The toxic reception Ishtar received upon its initial release exemplifies a phenomenon I like to call "The Curse Of Bigness." Epic size and scope is fine and dandy for costume epics, sci-fi blockbusters, or war movies but once a comedy balloons to a certain epic vastness people begin rooting for its downfall. Folks like comedies to be small, scrappy and agile, like an ace leadoff hitter, not big, slow and cumbersome. Two of last year's biggest surprise hits, Borat and Little Miss Sunshine, embody this less-is-more comic philosophy. Only a lunatic would argue that what made Borat an international phenomenon was its lush production values and striking sets. Besides, giant budgets and impressive production values often distract from comedy instead of augmenting it. Nobody ever laughs harder harder at a clown because he's wearing diamond rings the size of golf balls. Of course nobody really laughs at clowns to begin with but that's another matter altogether.
The problem with Ishtar from a commercial standpoint at least, is that it's a weird little Elaine May quirkfest inside the body of a giant adventure-comedy blockbuster. I will concede right off the bat that I am a shameless Elaine May fanboy. The Heartbreak Kid, A New Leaf, and Mikey And Nicky (the best John Cassavetes movie John Cassavetes never made), are three of my favorite movies. While Ricky Gervais was toddling around in short-pants May was perfecting the high-wire comedy of excruciating awkwardness, a singular subgenre characterized by subtly grimacing reaction shots and deadly social blunders instead of gags and conventional punchlines.
Ishtar isn't in the same league as May's previous three masterpieces but it's unmistakably a product of May's deliciously warped mind. Like all of May's films it's about small, desperate men chasing a ghostly mirage of success. In Ishtar those desperate men are Warren Beatty and Dustin Hoffman, a pair of doggedly deluded singer-songwriters who refuse to let a complete lack of talent interfere with pursuing their show-biz dreams.
Ishtar gets so much comic mileage out of Hoffman and Beatty's hilariously awful songs (a typical song is written from the point of view of a dying old man who vows to leave behind love in his will) and sad-sack existences on the outer fringes of the outer fringe of show-business that it almost seems a shame that May has to shuttle the duo off to Northern Africa, where they become unwitting pawns in an epic battle between the CIA, its strategic dictator ally and a leftist guerrilla group.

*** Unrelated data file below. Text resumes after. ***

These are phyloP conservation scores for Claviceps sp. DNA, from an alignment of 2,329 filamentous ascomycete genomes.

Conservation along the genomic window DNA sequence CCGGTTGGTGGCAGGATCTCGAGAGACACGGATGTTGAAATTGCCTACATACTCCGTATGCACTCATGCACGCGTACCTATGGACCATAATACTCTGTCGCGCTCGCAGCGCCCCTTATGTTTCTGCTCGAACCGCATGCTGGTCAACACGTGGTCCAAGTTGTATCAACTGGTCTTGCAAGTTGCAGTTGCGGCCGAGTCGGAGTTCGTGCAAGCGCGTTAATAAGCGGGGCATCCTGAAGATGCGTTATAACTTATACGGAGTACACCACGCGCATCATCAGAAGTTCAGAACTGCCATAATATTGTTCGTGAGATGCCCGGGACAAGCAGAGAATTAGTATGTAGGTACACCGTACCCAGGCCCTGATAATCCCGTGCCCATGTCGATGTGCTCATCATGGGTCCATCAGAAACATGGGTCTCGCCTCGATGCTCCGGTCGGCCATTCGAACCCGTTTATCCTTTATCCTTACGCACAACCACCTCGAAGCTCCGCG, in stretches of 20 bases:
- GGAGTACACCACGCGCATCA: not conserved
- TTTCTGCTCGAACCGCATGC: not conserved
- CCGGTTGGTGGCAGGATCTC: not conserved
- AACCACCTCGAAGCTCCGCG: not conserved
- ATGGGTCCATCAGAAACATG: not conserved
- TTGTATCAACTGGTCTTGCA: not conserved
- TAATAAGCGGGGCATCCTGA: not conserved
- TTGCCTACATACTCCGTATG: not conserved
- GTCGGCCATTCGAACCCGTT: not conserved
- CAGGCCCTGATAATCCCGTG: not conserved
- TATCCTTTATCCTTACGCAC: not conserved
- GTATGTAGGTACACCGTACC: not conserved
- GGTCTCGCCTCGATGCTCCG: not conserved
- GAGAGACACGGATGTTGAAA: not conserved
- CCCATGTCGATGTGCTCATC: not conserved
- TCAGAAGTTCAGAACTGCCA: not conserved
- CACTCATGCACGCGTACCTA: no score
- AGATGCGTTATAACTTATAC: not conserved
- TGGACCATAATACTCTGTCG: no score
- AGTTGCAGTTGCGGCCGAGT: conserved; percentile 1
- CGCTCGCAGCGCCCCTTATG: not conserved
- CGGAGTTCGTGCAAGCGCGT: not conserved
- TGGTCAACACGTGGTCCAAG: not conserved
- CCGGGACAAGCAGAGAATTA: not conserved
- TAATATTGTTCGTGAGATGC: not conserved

May would almost certainly be the first to concede that her forte is elegant, subtle verbal humor, not big action set-pieces. Accordingly, the action elements of Ishtar feel a little perfunctory and Isabelle Adjani is saddled with the thankless role as a leftist freedom fighter that requires her to do little but look gorgeous and keep the plot moving forward. But Beatty and Hoffman are very funny, as is a droll Charles Grodin as a sly CIA operative who has embraced pragmatism as a sort of secular religion. Ishtar embraces a wide palette of comic types, from the sophisticated verbal humor that is May's specialty to the affectionate tin-pan alley spoofery of Beatty and Hoffman's unspeakable crimes against music to Strangeloveian satire involving the CIA's covert machinations to some priceless physical comedy involving a blind camel. Yes, a blind camel.
Spies Like Us rode a similar premise to boffo box-office but it delivered a much safer, more predictable style of comedy. Ishtar on the other hand boasts a blockbuster budget but an oddball '70s sensibility. May is notorious for going wildly over-budget and taking forever to finish the editing of her films (more often than not her films have to be wrestled out of her hands by lawsuit-happy studios) which makes her an incredibly perverse choice to direct a comedy this big. Ishtar may have killed May's directorial career but her famously difficult work habits played a big role in her downfall as well.
In this age of degraded humor, however, cinema needs May's singular genius more than ever. She's simply operating on a much higher evolutionary plane. It's a crime that May's work is so hard to track down. May's four directorial efforts beg for the deluxe treatment. In a perfect world Criterion would be working on a deluxe Elaine May box set as I write this, complete with the fabled 180-minute version of A New Leaf and lots of footage of May back in her Nichols And May days. Maybe then Ishtar could shake off the stigma of historic failure and finally be seen for what it is: a weird, funny little movie that had the misfortune of also being a $55 million dollar high-concept would-be blockbuster.
Failure, Fiasco or Secret Success?: Secret Success